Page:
I suspect that I have things to learn in the desert. And I suspect that I am ready to learn them at last. It took me awhile to get here and it took a lot of work, but I am eager to listen in close to what the rattlesnake and the saguaro and the cholla have to say.

We are going into the desert. Tucson, here we come.


A few favorite shots from when we passed through Tucson in May...


It began drizzling as we rolled into the eastern half of Saguaro National Park (did you know that this park is split into two parts with the city of Tucson between them? This was news to us...) and the rain was a cool balm to my dusty, thirsty skin.

After more than a week in the desert, I admit that as we drove from New Mexico toward Arizona, I wasn't thinking very much about Saguaro N.P., that I was sort of expecting the same general landscape we'd been looking at since Big Bend- scrubby mesquite bushes and ochre mountains and clustered prickly pear. It wasn't that I was bored (I mean, c'mon, how does one get bored when it comes to wide spaces and even wider skies?), but it hadn't really registered that this desert would differ significantly from the desert we'd been spending time in. Which is crazy considering that we all know saguaro (pronounced sah-WAR-oh...something else we learned there...isn't the world just full of surprises?) cacti are THE cacti that we all picture when think of cacti at all, all arms and elbows and looking for all the world like they are asking for a hug or giving praise at an old time tent revival.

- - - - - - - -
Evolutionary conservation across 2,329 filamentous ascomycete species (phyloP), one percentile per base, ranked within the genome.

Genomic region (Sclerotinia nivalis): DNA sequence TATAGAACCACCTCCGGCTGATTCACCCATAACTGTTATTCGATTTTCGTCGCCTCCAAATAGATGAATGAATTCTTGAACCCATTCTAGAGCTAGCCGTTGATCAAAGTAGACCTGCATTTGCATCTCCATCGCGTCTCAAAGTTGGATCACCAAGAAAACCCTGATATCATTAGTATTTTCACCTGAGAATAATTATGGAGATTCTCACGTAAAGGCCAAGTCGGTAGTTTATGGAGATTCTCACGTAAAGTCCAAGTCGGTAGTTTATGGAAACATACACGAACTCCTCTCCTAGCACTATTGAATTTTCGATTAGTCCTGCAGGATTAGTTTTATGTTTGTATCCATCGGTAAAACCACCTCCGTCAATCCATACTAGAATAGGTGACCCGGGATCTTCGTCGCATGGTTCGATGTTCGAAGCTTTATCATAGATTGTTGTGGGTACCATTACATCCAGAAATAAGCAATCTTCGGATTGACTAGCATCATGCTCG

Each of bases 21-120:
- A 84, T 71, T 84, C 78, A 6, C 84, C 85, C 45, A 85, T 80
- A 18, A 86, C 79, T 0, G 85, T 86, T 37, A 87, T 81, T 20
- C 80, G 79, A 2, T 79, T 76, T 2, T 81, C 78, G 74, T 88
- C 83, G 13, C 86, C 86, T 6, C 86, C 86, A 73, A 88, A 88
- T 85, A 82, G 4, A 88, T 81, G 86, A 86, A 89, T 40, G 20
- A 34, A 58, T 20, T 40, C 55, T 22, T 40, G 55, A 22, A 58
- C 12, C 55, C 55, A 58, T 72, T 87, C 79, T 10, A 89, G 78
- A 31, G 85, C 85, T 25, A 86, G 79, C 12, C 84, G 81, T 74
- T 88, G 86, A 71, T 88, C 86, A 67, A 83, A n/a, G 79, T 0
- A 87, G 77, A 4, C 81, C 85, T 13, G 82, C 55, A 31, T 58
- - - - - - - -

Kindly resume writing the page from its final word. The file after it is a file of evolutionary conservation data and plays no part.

I was staring out of the passenger window as we approached Tucson, caught up in my thoughts and not really seeing anything I was looking at, so Justin's exclamation startled me a bit and I craned my neck to see what he was pointing toward. Our first sighting of the mighty saguaro. They dotted the open spaces as we passed in ever increasing numbers, sentinels standing watch as we inched toward the keep.